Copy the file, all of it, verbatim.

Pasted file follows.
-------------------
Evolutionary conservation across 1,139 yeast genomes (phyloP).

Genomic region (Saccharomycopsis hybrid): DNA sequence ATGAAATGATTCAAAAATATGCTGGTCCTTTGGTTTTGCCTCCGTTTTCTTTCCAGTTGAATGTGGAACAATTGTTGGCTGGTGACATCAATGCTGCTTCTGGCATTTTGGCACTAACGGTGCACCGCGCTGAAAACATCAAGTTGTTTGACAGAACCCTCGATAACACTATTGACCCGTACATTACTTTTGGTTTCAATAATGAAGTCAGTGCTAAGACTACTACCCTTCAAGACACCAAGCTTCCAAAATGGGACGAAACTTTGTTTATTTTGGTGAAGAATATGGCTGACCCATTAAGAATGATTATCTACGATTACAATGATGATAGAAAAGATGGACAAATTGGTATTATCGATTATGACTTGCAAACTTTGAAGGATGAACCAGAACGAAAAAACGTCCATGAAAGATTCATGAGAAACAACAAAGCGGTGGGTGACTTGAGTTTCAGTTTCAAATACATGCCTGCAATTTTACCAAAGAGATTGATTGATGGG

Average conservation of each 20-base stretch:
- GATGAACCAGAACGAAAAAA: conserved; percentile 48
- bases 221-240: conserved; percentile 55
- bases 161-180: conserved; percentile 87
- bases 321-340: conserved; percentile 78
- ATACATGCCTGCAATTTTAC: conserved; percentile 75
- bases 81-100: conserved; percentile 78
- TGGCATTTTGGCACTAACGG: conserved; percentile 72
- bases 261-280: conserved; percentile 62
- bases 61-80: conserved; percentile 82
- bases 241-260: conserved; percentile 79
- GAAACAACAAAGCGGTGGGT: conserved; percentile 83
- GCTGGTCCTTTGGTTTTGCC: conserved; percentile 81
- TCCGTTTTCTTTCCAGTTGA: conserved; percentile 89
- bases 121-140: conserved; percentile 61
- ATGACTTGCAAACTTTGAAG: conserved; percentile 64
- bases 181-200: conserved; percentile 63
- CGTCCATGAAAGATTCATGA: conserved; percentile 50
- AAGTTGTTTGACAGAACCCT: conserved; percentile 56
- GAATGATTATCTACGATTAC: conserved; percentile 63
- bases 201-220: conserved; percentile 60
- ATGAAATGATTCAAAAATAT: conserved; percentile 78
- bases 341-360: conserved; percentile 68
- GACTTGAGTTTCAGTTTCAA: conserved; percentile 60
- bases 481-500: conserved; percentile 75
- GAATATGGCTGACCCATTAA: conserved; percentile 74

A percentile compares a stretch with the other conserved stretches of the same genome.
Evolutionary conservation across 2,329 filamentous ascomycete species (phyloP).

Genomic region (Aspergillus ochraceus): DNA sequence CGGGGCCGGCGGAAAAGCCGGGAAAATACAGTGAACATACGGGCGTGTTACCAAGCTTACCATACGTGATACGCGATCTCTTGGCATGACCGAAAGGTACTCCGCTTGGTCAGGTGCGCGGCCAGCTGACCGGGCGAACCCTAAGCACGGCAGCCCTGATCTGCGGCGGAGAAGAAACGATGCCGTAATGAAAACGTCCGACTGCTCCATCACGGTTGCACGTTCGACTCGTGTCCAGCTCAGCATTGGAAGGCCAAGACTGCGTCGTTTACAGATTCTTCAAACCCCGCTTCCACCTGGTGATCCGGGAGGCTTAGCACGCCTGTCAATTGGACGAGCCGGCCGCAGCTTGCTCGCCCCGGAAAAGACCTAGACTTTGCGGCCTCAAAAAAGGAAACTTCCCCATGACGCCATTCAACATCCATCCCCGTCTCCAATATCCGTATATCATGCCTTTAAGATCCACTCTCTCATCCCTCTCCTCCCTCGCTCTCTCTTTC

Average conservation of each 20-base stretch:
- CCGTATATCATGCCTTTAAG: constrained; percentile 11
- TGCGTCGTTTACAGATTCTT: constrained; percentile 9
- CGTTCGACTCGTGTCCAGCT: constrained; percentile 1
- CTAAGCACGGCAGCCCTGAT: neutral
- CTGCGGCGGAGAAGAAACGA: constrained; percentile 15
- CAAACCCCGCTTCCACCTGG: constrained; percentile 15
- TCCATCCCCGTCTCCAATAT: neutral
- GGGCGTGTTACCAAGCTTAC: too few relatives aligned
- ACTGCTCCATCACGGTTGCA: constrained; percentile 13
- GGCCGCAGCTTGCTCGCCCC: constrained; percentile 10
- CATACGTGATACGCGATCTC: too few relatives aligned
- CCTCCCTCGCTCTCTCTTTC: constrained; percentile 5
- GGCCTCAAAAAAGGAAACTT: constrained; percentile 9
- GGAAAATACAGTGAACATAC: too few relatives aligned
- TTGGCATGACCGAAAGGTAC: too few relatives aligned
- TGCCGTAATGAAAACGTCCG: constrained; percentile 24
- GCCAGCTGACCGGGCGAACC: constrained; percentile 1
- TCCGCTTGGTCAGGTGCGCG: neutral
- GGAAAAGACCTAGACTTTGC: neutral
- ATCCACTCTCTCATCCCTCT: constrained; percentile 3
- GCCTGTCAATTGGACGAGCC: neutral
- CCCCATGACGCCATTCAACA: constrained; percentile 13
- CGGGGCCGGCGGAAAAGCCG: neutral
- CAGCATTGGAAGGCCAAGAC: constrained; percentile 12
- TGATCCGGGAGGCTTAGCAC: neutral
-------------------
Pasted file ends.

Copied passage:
Evolutionary conservation across 1,139 yeast genomes (phyloP).

Genomic region (Saccharomycopsis hybrid): DNA sequence ATGAAATGATTCAAAAATATGCTGGTCCTTTGGTTTTGCCTCCGTTTTCTTTCCAGTTGAATGTGGAACAATTGTTGGCTGGTGACATCAATGCTGCTTCTGGCATTTTGGCACTAACGGTGCACCGCGCTGAAAACATCAAGTTGTTTGACAGAACCCTCGATAACACTATTGACCCGTACATTACTTTTGGTTTCAATAATGAAGTCAGTGCTAAGACTACTACCCTTCAAGACACCAAGCTTCCAAAATGGGACGAAACTTTGTTTATTTTGGTGAAGAATATGGCTGACCCATTAAGAATGATTATCTACGATTACAATGATGATAGAAAAGATGGACAAATTGGTATTATCGATTATGACTTGCAAACTTTGAAGGATGAACCAGAACGAAAAAACGTCCATGAAAGATTCATGAGAAACAACAAAGCGGTGGGTGACTTGAGTTTCAGTTTCAAATACATGCCTGCAATTTTACCAAAGAGATTGATTGATGGG

Average conservation of each 20-base stretch:
- GATGAACCAGAACGAAAAAA: conserved; percentile 48
- bases 221-240: conserved; percentile 55
- bases 161-180: conserved; percentile 87
- bases 321-340: conserved; percentile 78
- ATACATGCCTGCAATTTTAC: conserved; percentile 75
- bases 81-100: conserved; percentile 78
- TGGCATTTTGGCACTAACGG: conserved; percentile 72
- bases 261-280: conserved; percentile 62
- bases 61-80: conserved; percentile 82
- bases 241-260: conserved; percentile 79
- GAAACAACAAAGCGGTGGGT: conserved; percentile 83
- GCTGGTCCTTTGGTTTTGCC: conserved; percentile 81
- TCCGTTTTCTTTCCAGTTGA: conserved; percentile 89
- bases 121-140: conserved; percentile 61
- ATGACTTGCAAACTTTGAAG: conserved; percentile 64
- bases 181-200: conserved; percentile 63
- CGTCCATGAAAGATTCATGA: conserved; percentile 50
- AAGTTGTTTGACAGAACCCT: conserved; percentile 56
- GAATGATTATCTACGATTAC: conserved; percentile 63
- bases 201-220: conserved; percentile 60
- ATGAAATGATTCAAAAATAT: conserved; percentile 78
- bases 341-360: conserved; percentile 68
- GACTTGAGTTTCAGTTTCAA: conserved; percentile 60
- bases 481-500: conserved; percentile 75
- GAATATGGCTGACCCATTAA: conserved; percentile 74

A percentile compares a stretch with the other conserved stretches of the same genome.
Evolutionary conservation across 2,329 filamentous ascomycete species (phyloP).

Genomic region (Aspergillus ochraceus): DNA sequence CGGGGCCGGCGGAAAAGCCGGGAAAATACAGTGAACATACGGGCGTGTTACCAAGCTTACCATACGTGATACGCGATCTCTTGGCATGACCGAAAGGTACTCCGCTTGGTCAGGTGCGCGGCCAGCTGACCGGGCGAACCCTAAGCACGGCAGCCCTGATCTGCGGCGGAGAAGAAACGATGCCGTAATGAAAACGTCCGACTGCTCCATCACGGTTGCACGTTCGACTCGTGTCCAGCTCAGCATTGGAAGGCCAAGACTGCGTCGTTTACAGATTCTTCAAACCCCGCTTCCACCTGGTGATCCGGGAGGCTTAGCACGCCTGTCAATTGGACGAGCCGGCCGCAGCTTGCTCGCCCCGGAAAAGACCTAGACTTTGCGGCCTCAAAAAAGGAAACTTCCCCATGACGCCATTCAACATCCATCCCCGTCTCCAATATCCGTATATCATGCCTTTAAGATCCACTCTCTCATCCCTCTCCTCCCTCGCTCTCTCTTTC

Average conservation of each 20-base stretch:
- CCGTATATCATGCCTTTAAG: constrained; percentile 11
- TGCGTCGTTTACAGATTCTT: constrained; percentile 9
- CGTTCGACTCGTGTCCAGCT: constrained; percentile 1
- CTAAGCACGGCAGCCCTGAT: neutral
- CTGCGGCGGAGAAGAAACGA: constrained; percentile 15
- CAAACCCCGCTTCCACCTGG: constrained; percentile 15
- TCCATCCCCGTCTCCAATAT: neutral
- GGGCGTGTTACCAAGCTTAC: too few relatives aligned
- ACTGCTCCATCACGGTTGCA: constrained; percentile 13
- GGCCGCAGCTTGCTCGCCCC: constrained; percentile 10
- CATACGTGATACGCGATCTC: too few relatives aligned
- CCTCCCTCGCTCTCTCTTTC: constrained; percentile 5
- GGCCTCAAAAAAGGAAACTT: constrained; percentile 9
- GGAAAATACAGTGAACATAC: too few relatives aligned
- TTGGCATGACCGAAAGGTAC: too few relatives aligned
- TGCCGTAATGAAAACGTCCG: constrained; percentile 24
- GCCAGCTGACCGGGCGAACC: constrained; percentile 1
- TCCGCTTGGTCAGGTGCGCG: neutral
- GGAAAAGACCTAGACTTTGC: neutral
- ATCCACTCTCTCATCCCTCT: constrained; percentile 3
- GCCTGTCAATTGGACGAGCC: neutral
- CCCCATGACGCCATTCAACA: constrained; percentile 13
- CGGGGCCGGCGGAAAAGCCG: neutral
- CAGCATTGGAAGGCCAAGAC: constrained; percentile 12
- TGATCCGGGAGGCTTAGCAC: neutral